I remember Miss Poll.
Many years have passed since Miss Poll was my kindergarten teacher and the reasons she has stayed in my memory have been obscured by the accumulation of memories I've piled on since. But the mere fact that I recall her name is evidence that Miss Poll made an impression.Perhaps her name lingers because she was the first of a long string of teachers whose imprint added to the total of my "education."
Robert Faughum of the Kansas City Times had some nice things to say about the beginnings of one's educational experience. Wish I could take credit, but Faughum said it first, so I'm left with plagiarism as my only recourse.
Faughum said that "wisdom is not at the top of the graduate school mountain, but there in the sandbox at nursery school."
What did he learn?
"Share everything. Play fair. Don't hit people. Put things back where you find them. Clean up your own mess. Don't take things that aren't yours. Say you're sorry when you hurt somebody.
"When you go out into the world, watch for traffic, hold hands and stick together. Be aware of wonder. Remember the little seed in the plastic cup. The roots go down and the plant goes up and nobody really knows how or why, but we are all like that.
"Goldfish and hamsters and white mice and even the little seed in the plastic cup they all die. So do we.
"And then remember the book about Dick and Jane and the first word you learned, the biggest word of all: LOOK! Everything you need to know is in there."
Thanks, Faughum, for saying it so nicely.
And thanks, Miss Poll for whatever it was you said and did that etched your name in my memory forever.
I remember some others.
Mrs. Anderson in the fourth grade. Her reputation preceded her. If you got Mrs. Anderson in fourth grade, it was something like the death sentence. Kids talked in hushed whispers about it during the summer months and on the first day of school, those consigned to her class went with fear and trembling to their assigned desks.
Somehow, Mrs. Anderson's reputation exceeded the reality. Her propensity for creating dread lay in expecting us to do the work she assigned and to do it in the time she alloted. She expected us to be on time and sit in the seats she specified unless there was some reason to be out of them. I remember her name.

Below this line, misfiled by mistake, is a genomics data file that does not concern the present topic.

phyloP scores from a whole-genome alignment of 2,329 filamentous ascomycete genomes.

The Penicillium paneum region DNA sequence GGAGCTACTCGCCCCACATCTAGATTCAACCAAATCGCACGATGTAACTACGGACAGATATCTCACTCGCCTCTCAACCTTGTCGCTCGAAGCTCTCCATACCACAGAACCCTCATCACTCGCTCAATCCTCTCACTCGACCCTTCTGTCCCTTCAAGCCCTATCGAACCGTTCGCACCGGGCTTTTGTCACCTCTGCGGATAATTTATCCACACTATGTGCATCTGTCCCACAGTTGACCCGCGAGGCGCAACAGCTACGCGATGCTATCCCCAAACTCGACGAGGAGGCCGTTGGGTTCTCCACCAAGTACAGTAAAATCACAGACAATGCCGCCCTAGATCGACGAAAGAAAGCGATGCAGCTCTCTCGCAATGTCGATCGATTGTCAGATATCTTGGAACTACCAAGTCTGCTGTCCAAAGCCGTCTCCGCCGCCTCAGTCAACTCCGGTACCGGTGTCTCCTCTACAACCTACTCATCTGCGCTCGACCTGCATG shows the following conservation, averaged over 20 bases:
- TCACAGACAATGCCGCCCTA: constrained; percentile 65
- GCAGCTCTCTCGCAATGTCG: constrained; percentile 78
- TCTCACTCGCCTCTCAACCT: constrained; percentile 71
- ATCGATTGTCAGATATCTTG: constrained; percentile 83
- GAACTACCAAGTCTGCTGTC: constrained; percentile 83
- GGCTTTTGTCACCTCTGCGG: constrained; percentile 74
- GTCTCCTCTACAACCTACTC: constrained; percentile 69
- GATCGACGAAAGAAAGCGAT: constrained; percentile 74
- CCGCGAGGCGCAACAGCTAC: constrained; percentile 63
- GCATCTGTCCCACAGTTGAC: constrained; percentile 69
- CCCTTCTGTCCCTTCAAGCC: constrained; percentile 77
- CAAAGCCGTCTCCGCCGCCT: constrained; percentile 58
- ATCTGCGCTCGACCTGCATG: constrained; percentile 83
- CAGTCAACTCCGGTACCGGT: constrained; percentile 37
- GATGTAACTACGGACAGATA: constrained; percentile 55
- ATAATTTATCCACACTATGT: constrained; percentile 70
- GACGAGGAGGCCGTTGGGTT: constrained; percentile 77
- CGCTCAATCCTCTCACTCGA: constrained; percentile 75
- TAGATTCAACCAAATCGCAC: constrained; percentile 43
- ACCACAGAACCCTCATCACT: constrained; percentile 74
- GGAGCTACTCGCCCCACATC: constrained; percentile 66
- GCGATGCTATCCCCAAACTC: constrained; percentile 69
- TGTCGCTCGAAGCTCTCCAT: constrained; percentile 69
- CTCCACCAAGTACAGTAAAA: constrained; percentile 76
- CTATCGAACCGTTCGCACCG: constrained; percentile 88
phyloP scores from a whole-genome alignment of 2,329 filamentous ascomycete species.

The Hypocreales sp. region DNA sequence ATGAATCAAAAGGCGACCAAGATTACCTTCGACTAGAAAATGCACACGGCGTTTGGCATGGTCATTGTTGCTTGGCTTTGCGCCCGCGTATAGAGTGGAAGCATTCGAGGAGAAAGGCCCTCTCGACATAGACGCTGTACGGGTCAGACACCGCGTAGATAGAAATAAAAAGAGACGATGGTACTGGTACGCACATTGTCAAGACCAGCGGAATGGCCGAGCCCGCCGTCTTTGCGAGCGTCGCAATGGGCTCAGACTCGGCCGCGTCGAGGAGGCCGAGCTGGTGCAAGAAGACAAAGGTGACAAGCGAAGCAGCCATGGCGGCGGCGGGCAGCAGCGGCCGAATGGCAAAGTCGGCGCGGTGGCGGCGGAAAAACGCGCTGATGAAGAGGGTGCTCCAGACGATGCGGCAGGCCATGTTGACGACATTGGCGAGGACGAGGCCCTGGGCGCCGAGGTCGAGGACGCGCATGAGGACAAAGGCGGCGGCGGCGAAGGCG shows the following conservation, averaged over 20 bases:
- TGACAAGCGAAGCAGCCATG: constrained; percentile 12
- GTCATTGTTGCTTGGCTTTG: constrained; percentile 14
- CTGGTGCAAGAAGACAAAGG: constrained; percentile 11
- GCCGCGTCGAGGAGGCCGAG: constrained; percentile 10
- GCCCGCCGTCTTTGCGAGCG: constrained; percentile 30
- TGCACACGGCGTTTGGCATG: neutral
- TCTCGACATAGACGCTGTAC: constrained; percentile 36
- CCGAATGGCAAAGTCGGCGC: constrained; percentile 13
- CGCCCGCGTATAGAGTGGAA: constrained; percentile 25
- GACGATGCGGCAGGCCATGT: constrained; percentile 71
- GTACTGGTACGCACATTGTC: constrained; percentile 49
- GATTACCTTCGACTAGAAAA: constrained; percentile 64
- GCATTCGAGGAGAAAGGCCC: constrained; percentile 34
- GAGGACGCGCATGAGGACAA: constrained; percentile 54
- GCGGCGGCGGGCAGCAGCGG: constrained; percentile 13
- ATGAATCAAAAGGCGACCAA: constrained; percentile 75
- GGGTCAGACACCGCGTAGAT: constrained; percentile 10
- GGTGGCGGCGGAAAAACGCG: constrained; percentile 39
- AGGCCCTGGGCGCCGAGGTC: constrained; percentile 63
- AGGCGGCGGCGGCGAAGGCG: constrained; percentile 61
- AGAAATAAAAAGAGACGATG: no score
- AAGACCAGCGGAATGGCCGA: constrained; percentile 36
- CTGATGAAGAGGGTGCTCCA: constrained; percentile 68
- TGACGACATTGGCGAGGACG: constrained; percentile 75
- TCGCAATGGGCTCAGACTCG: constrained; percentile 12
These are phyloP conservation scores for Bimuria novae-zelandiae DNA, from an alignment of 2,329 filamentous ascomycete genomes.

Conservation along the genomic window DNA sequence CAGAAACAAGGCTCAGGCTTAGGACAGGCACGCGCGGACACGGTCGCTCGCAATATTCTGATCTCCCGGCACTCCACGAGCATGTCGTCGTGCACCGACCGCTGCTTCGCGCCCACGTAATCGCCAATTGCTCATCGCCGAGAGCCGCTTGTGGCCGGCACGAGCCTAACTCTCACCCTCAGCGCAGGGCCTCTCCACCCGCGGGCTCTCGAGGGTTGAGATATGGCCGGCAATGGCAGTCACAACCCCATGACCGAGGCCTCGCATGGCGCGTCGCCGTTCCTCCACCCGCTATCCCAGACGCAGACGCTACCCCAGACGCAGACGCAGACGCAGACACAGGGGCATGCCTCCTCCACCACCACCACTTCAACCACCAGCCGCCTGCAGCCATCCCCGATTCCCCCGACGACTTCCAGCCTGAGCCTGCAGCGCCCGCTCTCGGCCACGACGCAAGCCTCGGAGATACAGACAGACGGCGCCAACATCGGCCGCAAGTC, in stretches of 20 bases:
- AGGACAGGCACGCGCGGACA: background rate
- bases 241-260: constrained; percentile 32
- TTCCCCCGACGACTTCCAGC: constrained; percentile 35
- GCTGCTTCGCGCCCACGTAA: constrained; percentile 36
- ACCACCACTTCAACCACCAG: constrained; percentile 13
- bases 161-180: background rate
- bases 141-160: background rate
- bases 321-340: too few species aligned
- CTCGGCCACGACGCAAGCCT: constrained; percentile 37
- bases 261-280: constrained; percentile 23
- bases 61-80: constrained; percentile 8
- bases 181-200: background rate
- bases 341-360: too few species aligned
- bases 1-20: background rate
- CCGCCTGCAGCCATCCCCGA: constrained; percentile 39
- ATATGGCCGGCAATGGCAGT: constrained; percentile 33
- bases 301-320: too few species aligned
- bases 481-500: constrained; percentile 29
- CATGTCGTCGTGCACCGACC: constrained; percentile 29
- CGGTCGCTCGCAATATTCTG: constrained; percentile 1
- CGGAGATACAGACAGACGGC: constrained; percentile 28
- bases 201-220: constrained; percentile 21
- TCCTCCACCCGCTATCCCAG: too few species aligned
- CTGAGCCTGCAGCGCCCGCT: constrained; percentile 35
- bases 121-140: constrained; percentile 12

I remember Miss Matz, who taught Spanish and math in high school. She had been to Mexico and I assumed anyone who had been to Mexico knew just about everything there was to know.
Now, having recently returned from a trip to that fascinating country, I know that just about any addle-pated ninnypoo can go to Mexico. But Miss Matz gained a place in my memory because she had experienced The World and was willing to share that great benefit with us.
I remember Dead-Eye Dick for entirely different reasons. He was a Milquetoasty little man who persistently tapped his upper lip with a pencil and who lived with his parents. We were merciless. He left Lincoln County High School after a year, taking his parents with him.
We expected our teachers to have personalities we could either love or hate. Dead-Eye we could only pity and he didn't last in our school. The sadness is that he probably was stuffed with good things to teach us.
Others I remember more or less well. Some grades are a complete blank.
But, remember them or not, each of my teachers made a difference.
National Teacher Appreciation Day is next week. Gratefully I express my own appreciation.
Thanks, Miss Poll, Mrs. Anderson, Miss Matz thanks even to Dead-Eye, for teaching me something about the importance of being able to inter-relate with others. Thanks for becoming part of me.